Finally, this week during the Bloomberg New Energy Finance Conference voices from the sector came out signaling that EV penetration will hurt oil demand. Total SA’s Chief Energy Economist, Joel Couse, projected that the impact of electric vehicles would cause the demand for oil to flatten or even decline by 2030. The CEO of Royal Dutch Shell shared the same sentiments recently as the company trimmed their forecasts, indicating that oil demand my peak by the late 2020’s. The reasoning behind the shift in outlook is sparked by electric vehicles being able to compete with combustion vehicles in both performance and price as battery prices decline.
Michael Liebreich, the founder of Bloomberg New Energy Finance, pointed out that there would be 120 models across the spectrum by 2020. He was quoted further saying what we already know – ”These are great cars. They will make the internal combustion equivalent look old fashioned.”
Picture Source: Bloomberg New Energy Finance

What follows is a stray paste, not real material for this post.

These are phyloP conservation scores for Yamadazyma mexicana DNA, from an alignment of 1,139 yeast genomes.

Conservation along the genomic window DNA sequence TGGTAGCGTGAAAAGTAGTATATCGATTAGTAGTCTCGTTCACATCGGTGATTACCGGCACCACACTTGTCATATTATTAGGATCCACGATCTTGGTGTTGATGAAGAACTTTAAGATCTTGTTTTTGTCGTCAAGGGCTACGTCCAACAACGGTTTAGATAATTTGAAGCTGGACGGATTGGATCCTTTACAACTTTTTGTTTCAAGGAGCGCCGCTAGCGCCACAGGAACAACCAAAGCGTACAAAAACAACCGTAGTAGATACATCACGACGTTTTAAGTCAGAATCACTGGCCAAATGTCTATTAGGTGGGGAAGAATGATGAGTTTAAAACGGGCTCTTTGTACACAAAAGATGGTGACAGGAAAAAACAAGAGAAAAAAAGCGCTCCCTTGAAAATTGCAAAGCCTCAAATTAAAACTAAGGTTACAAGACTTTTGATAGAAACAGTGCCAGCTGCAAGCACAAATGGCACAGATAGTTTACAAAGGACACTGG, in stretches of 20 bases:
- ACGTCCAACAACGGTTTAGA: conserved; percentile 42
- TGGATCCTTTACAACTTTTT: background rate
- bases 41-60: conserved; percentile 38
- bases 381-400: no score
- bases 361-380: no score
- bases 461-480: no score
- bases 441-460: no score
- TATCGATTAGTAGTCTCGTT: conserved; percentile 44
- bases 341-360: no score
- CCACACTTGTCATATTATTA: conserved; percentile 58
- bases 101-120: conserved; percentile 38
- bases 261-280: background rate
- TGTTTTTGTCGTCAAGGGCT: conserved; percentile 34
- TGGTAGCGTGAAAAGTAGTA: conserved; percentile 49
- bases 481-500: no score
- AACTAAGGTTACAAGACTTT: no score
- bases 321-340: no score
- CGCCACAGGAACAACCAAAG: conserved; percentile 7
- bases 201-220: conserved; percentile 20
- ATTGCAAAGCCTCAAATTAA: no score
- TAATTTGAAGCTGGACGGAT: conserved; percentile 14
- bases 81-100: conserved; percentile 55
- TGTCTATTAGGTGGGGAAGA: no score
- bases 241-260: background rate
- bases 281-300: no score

#2 – VW continue to see electric vehicles only as a niche going into the next decade
The recent surge in Tesla‘s share price, which is close to the first target of $320 called by wattEV2Buy on the 3rd of April, has put a spotlight on traditional vehicle manufacturer electric vehicle strategies. VWs CEO, Mr. Matthias Müller, this week reprimanded the media for getting too carried away with the “New Beats Old” storyline. Mr. Müller was quoted by The Financial Times at the Vienna Auto Show on Friday, responding to Tesla‘s surge – “This has little to do wth the reality on our streets. The VW Group produced 10.3m vehicles last year – Tesla around 80,000, and the fact is, electric mobility continues to be niche. VW only see’s that one out of four of its vehicles would be electric by 2025.